Alex Wheatle and Craig Robertson made up the rest of the panel, which was chaired by James Twining. The discussion began by asking the panel if they believed there was such a thing as ‘evil’. Denise Mina suggested that crime fiction enables us to unpack veiling of truths and that, if you want your children to become psychopaths, then you really need to work at it.

Craig Robertson also agreed that he didn’t believe that there was such a thing as ‘evil’.

Mandasue Heller then told of a terrible attack that she’d suffered when younger, by a man with a claw hammer and that she’d been very badly treated by the police afterwards as she understood that there had been a number of attacks on prostitutes in the area and they had little sympathy for anyone regardless of their own situation, tarring all victims with the same brush. Later, she suffered a tumour behind her eye, meaning that her balance was impaired whilst on stage – so all this led to her sitting and starting to write down all of her problems – a memoir too personal to publish, but enough to make her realise that she wanted to write.

Alex Wheatle spoke of needing to include context/background to the reasons why people can turn out the way they do.

The conversation then turned to fictional violence and whether it was necessary to up the gore quota to outsell an author’s previous novel or books by others.

With his superb debut novel, Random, Craig Robertson wanted to put the reader inside the killer’s head to make the reader as uncomfortable as possible (it did) but all agreed that there is still a strong case for good writing meaning that not so much violence needs to actually be ‘shown’ on the page.   Alex suggested that a slow-down in the lead up to the scene of violence can greatly improve the pace/action and recommended watching Sergio Leone movies to see great examples of how that pacing can work so well.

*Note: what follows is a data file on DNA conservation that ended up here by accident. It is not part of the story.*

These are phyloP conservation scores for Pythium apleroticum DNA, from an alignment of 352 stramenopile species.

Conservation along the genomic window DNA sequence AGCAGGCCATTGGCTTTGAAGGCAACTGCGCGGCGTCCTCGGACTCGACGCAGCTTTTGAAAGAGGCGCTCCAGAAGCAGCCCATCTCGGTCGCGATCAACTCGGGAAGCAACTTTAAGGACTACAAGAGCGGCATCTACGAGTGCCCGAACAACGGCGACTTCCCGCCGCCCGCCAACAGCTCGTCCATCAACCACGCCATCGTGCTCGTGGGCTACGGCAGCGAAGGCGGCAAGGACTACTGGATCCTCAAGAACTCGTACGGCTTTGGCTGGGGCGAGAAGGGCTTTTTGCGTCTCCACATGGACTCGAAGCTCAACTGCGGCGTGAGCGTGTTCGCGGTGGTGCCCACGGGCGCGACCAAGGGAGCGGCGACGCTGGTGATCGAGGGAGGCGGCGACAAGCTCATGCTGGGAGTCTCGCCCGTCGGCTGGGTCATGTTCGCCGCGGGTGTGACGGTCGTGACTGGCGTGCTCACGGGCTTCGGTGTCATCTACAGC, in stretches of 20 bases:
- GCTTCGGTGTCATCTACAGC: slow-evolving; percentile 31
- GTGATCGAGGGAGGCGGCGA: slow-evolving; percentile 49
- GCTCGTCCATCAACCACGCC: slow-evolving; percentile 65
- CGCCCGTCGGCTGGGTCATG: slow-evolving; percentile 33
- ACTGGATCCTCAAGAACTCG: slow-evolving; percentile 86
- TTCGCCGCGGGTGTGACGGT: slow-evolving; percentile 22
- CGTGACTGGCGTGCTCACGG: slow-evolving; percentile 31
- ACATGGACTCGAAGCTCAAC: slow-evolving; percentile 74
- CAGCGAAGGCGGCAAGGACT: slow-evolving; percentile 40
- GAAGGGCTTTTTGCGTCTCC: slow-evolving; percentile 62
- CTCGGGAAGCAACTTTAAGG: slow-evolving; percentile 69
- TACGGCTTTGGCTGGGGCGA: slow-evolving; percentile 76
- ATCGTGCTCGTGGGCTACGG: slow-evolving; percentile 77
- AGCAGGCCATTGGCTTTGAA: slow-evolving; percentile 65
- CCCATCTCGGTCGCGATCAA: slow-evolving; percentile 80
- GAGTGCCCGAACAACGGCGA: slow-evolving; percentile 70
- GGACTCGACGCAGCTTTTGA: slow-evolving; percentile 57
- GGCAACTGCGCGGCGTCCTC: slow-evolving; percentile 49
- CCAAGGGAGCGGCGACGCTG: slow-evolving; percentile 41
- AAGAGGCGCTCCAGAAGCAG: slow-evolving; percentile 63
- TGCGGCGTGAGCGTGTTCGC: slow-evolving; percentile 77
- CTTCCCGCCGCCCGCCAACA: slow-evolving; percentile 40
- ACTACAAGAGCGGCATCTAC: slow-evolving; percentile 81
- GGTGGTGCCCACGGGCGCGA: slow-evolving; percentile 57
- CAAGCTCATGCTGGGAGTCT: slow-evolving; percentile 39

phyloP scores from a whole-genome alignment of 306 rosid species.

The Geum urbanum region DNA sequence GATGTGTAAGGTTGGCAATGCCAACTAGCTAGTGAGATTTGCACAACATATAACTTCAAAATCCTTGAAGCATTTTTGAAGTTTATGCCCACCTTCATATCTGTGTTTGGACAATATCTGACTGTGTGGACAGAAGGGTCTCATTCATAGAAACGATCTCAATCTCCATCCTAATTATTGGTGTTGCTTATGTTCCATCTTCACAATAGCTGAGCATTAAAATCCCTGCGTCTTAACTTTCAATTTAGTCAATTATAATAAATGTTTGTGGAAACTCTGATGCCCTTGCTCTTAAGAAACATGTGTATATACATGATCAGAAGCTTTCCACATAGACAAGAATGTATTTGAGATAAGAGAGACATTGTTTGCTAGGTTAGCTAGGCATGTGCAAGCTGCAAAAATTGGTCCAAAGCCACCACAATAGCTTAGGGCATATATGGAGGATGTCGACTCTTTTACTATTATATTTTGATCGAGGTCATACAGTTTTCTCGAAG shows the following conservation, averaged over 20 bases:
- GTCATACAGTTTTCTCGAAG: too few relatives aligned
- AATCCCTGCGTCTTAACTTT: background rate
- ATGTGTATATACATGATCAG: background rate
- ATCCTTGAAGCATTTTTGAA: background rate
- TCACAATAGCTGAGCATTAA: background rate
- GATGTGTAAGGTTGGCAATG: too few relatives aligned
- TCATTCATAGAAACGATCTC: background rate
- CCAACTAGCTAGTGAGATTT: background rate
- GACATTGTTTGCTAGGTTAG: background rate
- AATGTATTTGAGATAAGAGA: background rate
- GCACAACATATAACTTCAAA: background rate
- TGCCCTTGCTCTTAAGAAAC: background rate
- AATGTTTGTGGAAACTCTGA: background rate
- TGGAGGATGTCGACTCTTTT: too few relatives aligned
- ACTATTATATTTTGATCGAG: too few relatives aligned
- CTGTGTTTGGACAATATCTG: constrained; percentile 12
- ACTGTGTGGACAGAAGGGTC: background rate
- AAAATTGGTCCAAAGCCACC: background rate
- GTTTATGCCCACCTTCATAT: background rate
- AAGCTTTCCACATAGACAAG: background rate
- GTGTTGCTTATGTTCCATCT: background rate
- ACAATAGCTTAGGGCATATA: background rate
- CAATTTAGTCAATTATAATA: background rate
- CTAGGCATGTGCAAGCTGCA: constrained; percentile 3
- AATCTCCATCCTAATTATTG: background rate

Denise Mina stood up for violence – she likes her gore and wasn’t ashamed to say so.

‘We’re not buying books about cats!’

She said that we all like the fact that we read things that we maybe shouldn’t and she recommended the movies of Beat Takeshi for great examples of the aftermath of violence.

‘I like a bit of gore – Let’s be honest about it’. She went on to say that many people probably bought books where characters are stabbed to take on holiday to reduce the chances of them wanting to stab their own families whilst away.

James Twining stepped in to say that, from the discussion so far, all seemed to be in agreement that the increase in violence in books was a mirror on society and not a distortion of it.

Craig Robertson fell into trouble with Denise at the fact that he had a sex worker killed in his second novel, Snapshot.

But should books be restricted?

‘Everybody read dirty bits’ in books at school, advised Denise.

Mandasue agreed and added that ‘The Happy Hooker’ was a favourite when she was younger.

So, has the battle been lost – our children have already seen bloodshed/violence on the internet and in videogames, but in books it’s usually different, in most cases there is a resolution at the end.

Denise Mina suggested that those present in the room should start a ‘secret censorship’ – we should go out and mark books by Robbie Burns and Milton as XXX and put them on a high shelf in bookstores and libraries and tell children not to read them!

Alex Wheatle stated that he felt that publishing and books in general was still too white middle class and was still under-represented in black authors/editors and readers – he’s on a mission to improve that.

The panel was then asked for their favourite anti-heroes:

James Twining: Glenn Close’s character in ‘Dangerous Liaisons’.

Craig Robertson: Robert Murdoch (going for a very topical name), and then added James Stewart as Mr Potter in ‘It’s a Wonderful Life’.

Denise Mina: ‘Violent Cop’ by Beat Takeshi – despite the fact she’d discovered it by accident in thinking she was renting another in the ‘Maniac Cop’ horror series. She also added Humbert Humbert from ‘Lolita’.

Alex Wheatle – Noodles from ‘Once upon a time in America’.

Mandasue Heller – Bette Davis in ‘The Anniversary’ – pure evil and fascinating to watch.

Craig Robertson then got the chance during a Q&A session to redeem himself with Denise Mina when he told her he did feature a bit of male rape in his first novel.

And Denise commented that she felt that we are a much more visual culture now – and, as a result of that, we don’t want a lot of detail and long descriptions of landscape, we just need glimpses of scenes.

And that was Friday morning up until lunch-bell.

Five more panels to go on this first packed day of criminal activity.

Keith

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Filed under Theakston's Old Peculier Crime Writing Festival Harrogate 2011